I’ve only just learned that Unity DOTS exists and it seems like something interesting to learn as an approach for utilizing resources on modern multicore computers. But based on what I’ve learned so far, adopting DOTS by itself won’t necessarily solve the biggest bottleneck in Unity ML-Agents as per this forum thread: the communication between Unity and Python.
Which is unfortunate, because this mechanism is also a huge strength of this system. Unity is a native code executable with modules written in C# and compiled, while deep learning neural network frameworks like TensorFlow and PyTorch runs under a Python interpreted environment. The easiest and most cross-platform friendly way for these two types of software to interact is via network ports even though data is merely looped back to the same computer and not sent over a network.
With a documented communication protocol, it allowed ML-Agents components to evolve independently as long as they conform to the same protocol. This was why they were able to change the default deep learning framework from TensorFlow to PyTorch between ML-Agents version 1.0 and 2.0 but without breaking backwards compatibility. (They did it in release 10, in case it’s important) Developers who prefer to use TensorFlow could continue doing so, they are not forced to switch to PyTorch as long as everyone talks the same language.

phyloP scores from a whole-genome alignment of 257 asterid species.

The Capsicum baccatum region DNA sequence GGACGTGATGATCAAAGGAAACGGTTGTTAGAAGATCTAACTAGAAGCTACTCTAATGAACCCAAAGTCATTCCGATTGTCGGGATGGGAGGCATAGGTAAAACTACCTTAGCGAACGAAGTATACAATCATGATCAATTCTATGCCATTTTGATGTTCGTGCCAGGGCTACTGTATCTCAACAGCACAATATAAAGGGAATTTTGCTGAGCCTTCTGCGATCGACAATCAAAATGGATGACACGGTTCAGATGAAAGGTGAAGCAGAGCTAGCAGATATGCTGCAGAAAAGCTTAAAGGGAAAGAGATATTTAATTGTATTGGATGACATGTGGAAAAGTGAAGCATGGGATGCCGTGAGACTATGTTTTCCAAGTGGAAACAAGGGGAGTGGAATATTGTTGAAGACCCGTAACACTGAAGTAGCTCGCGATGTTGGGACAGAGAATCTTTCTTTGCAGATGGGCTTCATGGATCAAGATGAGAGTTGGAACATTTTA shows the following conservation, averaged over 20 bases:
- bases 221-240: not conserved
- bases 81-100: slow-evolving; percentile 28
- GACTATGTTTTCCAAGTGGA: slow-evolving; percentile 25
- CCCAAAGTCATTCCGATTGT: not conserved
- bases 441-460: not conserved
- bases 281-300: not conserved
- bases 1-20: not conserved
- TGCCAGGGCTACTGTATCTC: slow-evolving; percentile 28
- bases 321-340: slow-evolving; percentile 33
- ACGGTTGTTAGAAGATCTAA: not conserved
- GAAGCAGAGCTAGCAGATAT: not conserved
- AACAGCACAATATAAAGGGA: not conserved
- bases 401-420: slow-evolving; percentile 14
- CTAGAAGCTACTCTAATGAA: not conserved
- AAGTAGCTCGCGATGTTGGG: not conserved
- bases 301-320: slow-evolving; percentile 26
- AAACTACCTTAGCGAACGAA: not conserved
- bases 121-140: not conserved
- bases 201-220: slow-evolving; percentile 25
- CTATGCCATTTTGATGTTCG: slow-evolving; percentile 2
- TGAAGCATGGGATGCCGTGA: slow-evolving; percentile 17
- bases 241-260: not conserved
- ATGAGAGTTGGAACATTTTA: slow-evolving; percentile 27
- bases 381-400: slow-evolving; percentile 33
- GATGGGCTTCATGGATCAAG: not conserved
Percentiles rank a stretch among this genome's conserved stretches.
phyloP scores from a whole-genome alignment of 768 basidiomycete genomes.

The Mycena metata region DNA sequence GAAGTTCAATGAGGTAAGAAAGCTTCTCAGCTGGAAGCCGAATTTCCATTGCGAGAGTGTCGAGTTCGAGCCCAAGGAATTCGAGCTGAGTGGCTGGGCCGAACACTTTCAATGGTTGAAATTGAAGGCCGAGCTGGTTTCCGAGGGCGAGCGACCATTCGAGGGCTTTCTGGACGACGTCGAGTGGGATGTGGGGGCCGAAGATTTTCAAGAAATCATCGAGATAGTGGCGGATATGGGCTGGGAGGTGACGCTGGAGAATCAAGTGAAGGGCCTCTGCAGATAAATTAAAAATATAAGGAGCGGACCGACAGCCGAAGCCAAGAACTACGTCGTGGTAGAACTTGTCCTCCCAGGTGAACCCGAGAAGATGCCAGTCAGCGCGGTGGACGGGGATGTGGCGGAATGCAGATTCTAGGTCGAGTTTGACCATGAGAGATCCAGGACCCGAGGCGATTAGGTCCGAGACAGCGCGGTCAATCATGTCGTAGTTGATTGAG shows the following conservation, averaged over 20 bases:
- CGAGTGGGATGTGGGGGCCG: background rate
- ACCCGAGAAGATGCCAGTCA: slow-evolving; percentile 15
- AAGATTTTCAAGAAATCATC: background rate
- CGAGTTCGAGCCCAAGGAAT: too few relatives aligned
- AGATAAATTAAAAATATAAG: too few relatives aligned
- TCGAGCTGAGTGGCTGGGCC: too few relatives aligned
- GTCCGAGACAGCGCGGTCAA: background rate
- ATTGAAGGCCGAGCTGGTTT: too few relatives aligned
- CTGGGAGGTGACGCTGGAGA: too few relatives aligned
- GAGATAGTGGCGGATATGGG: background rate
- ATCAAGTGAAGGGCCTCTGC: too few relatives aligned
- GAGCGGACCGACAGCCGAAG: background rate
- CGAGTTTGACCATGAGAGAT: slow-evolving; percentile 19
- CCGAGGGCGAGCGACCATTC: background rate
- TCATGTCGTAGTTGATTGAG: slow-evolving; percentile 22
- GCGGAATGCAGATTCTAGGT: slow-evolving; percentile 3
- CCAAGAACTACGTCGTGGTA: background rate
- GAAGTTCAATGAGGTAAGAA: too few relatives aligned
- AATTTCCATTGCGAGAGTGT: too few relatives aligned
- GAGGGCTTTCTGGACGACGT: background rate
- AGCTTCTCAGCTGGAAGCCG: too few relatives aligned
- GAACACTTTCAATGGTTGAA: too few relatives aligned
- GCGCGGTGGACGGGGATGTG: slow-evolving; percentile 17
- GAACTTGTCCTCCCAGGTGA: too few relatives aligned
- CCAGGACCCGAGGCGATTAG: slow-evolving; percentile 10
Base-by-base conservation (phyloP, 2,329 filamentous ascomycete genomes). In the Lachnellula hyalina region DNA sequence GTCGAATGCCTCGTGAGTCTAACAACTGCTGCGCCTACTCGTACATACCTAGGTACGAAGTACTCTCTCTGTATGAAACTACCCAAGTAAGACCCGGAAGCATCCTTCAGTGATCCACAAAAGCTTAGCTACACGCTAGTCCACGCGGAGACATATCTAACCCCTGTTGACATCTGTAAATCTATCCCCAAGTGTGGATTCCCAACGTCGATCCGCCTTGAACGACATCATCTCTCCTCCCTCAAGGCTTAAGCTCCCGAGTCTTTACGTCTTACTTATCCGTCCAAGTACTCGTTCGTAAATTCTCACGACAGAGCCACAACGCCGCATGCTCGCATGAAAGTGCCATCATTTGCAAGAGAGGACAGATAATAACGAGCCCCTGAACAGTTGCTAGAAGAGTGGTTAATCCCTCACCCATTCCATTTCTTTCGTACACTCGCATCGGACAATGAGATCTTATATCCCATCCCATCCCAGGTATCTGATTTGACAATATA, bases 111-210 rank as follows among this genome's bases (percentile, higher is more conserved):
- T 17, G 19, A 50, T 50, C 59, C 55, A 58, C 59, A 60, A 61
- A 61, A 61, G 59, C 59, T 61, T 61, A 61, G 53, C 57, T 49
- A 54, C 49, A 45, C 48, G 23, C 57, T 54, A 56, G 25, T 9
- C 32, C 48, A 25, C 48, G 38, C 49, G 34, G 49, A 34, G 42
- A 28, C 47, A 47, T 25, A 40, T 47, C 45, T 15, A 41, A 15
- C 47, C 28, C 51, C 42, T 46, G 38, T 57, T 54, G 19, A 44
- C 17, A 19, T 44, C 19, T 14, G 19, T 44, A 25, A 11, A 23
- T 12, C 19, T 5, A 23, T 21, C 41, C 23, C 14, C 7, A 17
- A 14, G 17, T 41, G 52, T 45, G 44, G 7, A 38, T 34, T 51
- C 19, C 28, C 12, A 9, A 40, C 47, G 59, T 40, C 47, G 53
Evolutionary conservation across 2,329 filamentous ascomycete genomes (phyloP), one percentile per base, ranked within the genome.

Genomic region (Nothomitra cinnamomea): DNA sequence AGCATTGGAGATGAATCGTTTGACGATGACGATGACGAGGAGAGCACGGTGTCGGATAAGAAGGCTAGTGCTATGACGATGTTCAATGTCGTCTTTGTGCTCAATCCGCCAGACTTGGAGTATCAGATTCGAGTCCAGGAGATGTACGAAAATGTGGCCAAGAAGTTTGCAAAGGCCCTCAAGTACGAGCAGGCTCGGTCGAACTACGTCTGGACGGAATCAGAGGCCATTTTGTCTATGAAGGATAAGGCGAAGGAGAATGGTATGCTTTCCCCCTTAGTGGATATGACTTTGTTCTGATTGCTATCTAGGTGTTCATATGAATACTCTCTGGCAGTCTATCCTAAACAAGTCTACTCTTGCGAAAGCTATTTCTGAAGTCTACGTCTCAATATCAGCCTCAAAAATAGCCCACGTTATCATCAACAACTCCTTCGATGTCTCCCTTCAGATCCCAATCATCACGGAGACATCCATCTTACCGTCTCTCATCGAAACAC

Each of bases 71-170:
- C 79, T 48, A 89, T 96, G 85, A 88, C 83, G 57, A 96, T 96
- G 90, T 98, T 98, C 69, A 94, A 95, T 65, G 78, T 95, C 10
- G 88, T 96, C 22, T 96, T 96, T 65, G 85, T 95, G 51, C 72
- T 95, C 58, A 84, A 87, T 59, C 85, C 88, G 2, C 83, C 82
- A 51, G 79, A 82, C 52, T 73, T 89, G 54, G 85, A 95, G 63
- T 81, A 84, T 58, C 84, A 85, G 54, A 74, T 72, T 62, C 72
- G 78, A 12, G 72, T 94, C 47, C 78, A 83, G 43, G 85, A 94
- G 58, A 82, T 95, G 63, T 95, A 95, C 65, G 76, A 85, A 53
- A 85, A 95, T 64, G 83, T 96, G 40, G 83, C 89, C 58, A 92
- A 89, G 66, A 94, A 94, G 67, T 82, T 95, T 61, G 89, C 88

Functional, capable, flexible. What’s not to love? Well, apparently “performance”. I don’t know the details for Unity ML-Agents bottlenecks but I do know “fast” for a network protocol is a snail’s pace compared to high performance inter-process communications mechanisms such as shared memory.
To work around the bottleneck, the current recommendations are to manually stack things up in parallel. Starting at the individual agent level: multiple agents can train in parallel, if the environment supports it. This explains why the 3D Ball Balancing example scene has twelve agents. If the environment doesn’t support it, we can manuall copy the same training environment several times in the scene. We can see this in the Crawler example scene, which has ten boxes one for each crawler. Beyond that, we now have the capability to run multiple Unity instances in parallel.
All of these feel… suboptimal. The ML-Agents team is aware of the problem and working on solutions but have nothing to announce yet. I look forward to seeing their solution. In the meantime, learning about DOTS has sucked up all of my time. No, not learning… I got sucked into Hardspace:Shipbreaker, a Unity game built with DOTS.